US Navy awards contract for LPD 30 to HII’s Ingalls Shipbuilding

8 August 2018 (Last Updated August 8th, 2018 12:52)

The US Navy has awarded a $165.5m advance procurement contract to Huntington Ingalls Industries' (HII) Ingalls Shipbuilding division for the supply of a next-generation amphibious transport dock known as LPD 30.

US Navy awards contract for LPD 30 to HII’s Ingalls Shipbuilding
HII rendering of LPD 30. Credit: Huntington Ingalls Industries Inc.

The US Navy has awarded a $165.5m advance procurement contract to Huntington Ingalls Industries’ (HII) Ingalls Shipbuilding division for the supply of a next-generation amphibious transport dock known as LPD 30.

LPD 30 is slated to be the first Flight II landing platform / dock (LPD).

It is expected to replace the retiring Whidbey Island (LSD 41) and Harpers Ferry (LSD 49) dock landing ships.

Huntington will provide long-lead-time material and advance construction services in support of LPD 30 under the arrangement.

"The Flight II LPDs will be highly capable ships, meeting the requirements and needs of our navy / Marine Corps team."

The company will use the contract funds to purchase long-lead-time materials and major pieces of equipment such as main engines, diesel generators, deck equipment, shafting, propellers, valves and other related systems.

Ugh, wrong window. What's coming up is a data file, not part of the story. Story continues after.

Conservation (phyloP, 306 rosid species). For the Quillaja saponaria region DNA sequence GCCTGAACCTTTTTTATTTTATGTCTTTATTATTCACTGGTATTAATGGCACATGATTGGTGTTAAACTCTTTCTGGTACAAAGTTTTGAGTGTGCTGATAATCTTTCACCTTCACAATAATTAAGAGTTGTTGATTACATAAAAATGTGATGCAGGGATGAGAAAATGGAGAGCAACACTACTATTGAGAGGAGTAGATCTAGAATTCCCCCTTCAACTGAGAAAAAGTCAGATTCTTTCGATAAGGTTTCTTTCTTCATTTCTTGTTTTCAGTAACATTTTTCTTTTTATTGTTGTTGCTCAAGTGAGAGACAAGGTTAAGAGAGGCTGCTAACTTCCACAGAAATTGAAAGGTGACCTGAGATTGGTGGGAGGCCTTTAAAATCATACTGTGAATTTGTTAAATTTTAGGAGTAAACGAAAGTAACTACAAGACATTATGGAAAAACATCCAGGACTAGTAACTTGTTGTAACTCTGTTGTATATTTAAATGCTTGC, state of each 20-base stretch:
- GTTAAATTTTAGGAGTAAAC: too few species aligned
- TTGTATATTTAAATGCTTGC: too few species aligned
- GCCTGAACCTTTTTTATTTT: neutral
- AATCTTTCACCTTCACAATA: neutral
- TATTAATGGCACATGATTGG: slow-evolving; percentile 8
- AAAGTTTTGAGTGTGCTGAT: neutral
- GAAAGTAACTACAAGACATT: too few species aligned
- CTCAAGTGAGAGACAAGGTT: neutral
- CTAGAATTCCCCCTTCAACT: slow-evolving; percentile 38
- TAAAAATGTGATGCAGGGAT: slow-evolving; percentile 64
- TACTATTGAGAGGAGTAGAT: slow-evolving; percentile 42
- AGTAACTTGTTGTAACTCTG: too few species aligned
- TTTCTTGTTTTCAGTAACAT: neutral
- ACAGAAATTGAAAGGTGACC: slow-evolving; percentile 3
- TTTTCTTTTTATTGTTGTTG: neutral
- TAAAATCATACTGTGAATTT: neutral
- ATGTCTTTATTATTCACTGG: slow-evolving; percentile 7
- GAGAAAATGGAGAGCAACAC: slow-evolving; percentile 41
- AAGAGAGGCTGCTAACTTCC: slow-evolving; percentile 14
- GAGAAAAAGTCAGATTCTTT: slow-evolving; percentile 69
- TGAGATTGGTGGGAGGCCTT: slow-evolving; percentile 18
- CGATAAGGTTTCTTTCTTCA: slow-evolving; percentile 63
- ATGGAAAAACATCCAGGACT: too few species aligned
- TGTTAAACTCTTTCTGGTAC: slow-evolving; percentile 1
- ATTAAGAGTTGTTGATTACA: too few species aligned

Ingalls Shipbuilding president Brian Cuccias said: “This is a significant milestone as we embark toward a new flight of LPDs.

“The Flight II LPDs will be highly capable ships, meeting the requirements and needs of our navy / Marine Corps team.

“We look forward to delivering this series of affordable LPDs to our nation’s fleet of amphibious ships.”

Ingalls possesses a vendor base of 400 companies across 30 states and has delivered a total of 11 San Antonio-class (LPD 17) ships to the navy to date.

The company is currently building two more ships known as Fort Lauderdale (LPD 28) and Richard M. McCool Jr. (LPD 29).

It expects to commence fabrication works for LPD 30 in 2020.

The LPD Flight II variant will feature additional capabilities that will allow it to support new and emerging US Marine Corps and US Navy requirements, including the ship-to-shore connector, CH-53K helicopter and improved troop armoury / weapons stowage.

The 684ft-long, 105ft-wide San Antonio-class ships are primarily used to embark and land marines, their equipment and supplies ashore via air cushion or conventional landing craft and amphibious assault vehicles.

They are supported by helicopters or vertical take-off and landing aircraft such as the MV-22 Osprey during deployment.

The Marine Air Ground Task Force is expected to deploy the ships to conduct amphibious and expeditionary sea control and power projection missions.

Furthermore, the vessels will also be used for humanitarian assistance and disaster relief missions.